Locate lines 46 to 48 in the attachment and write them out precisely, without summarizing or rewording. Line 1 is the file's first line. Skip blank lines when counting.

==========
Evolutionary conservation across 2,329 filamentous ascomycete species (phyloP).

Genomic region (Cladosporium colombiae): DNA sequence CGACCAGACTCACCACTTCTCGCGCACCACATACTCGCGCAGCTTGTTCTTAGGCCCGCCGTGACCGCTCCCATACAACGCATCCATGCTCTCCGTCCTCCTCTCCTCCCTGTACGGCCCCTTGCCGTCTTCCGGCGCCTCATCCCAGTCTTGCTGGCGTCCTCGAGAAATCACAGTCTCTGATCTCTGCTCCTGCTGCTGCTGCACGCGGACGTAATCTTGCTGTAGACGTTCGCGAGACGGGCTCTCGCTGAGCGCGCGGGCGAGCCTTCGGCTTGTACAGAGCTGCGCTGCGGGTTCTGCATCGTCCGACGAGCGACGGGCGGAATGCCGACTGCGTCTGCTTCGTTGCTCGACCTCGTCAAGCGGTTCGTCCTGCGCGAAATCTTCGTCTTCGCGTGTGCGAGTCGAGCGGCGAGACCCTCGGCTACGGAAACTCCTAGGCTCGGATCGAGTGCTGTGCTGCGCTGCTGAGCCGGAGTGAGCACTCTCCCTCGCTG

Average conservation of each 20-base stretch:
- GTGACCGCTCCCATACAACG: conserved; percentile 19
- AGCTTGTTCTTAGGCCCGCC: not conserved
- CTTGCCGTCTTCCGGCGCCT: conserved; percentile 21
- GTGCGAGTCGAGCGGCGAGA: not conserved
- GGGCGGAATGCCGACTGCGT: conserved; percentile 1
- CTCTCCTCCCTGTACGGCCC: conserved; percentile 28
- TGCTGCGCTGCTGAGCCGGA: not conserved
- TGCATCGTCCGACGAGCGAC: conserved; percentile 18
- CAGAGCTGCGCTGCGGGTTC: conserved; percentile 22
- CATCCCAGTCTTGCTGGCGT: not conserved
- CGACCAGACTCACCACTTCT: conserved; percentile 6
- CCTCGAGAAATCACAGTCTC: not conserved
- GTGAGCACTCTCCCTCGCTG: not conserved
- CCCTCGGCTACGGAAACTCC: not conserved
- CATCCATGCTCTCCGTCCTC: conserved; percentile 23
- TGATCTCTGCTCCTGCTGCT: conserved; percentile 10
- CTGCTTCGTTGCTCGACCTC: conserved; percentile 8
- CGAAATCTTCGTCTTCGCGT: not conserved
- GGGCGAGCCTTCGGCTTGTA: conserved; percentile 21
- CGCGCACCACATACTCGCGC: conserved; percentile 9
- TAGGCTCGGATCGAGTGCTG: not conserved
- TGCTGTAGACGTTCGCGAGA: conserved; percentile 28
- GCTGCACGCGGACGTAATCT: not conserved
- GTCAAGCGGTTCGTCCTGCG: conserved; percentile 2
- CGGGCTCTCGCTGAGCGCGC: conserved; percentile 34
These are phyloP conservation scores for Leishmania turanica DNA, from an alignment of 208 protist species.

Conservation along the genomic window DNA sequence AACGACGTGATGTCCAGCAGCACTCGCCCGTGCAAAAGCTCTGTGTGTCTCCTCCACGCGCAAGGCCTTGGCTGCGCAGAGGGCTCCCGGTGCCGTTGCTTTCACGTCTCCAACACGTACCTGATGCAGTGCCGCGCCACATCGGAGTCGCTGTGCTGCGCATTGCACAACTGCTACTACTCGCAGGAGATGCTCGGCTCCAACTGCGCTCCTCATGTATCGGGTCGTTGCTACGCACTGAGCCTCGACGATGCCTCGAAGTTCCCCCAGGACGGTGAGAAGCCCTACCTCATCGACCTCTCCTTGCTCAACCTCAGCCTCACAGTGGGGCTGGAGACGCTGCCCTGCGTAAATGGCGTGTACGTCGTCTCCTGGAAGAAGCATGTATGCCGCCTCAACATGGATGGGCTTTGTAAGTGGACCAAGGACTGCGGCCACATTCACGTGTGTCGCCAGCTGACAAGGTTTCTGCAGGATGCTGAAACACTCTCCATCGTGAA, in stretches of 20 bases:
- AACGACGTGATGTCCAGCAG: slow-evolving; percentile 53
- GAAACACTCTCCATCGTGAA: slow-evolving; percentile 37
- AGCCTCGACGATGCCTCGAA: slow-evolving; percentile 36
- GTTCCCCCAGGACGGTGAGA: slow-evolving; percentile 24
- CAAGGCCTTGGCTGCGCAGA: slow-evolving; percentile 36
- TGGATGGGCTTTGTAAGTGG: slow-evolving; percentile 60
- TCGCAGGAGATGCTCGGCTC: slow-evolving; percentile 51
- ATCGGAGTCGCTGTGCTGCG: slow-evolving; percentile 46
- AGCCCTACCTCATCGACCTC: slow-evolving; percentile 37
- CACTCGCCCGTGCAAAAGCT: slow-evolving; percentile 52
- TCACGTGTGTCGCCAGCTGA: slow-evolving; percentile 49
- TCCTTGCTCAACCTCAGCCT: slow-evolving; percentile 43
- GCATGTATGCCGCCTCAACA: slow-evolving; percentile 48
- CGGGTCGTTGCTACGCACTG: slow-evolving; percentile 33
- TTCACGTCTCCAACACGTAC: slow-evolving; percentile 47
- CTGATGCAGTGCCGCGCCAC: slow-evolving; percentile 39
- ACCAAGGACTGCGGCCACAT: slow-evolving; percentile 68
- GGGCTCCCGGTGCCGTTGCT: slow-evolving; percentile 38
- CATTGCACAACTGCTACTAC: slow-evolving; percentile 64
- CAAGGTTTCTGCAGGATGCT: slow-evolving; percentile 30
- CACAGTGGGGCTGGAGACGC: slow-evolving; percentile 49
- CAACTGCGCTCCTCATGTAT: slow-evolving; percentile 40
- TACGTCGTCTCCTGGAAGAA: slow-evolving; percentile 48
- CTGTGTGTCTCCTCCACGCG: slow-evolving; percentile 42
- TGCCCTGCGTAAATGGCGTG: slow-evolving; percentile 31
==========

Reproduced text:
- CTGATGCAGTGCCGCGCCAC: slow-evolving; percentile 39
- ACCAAGGACTGCGGCCACAT: slow-evolving; percentile 68
- GGGCTCCCGGTGCCGTTGCT: slow-evolving; percentile 38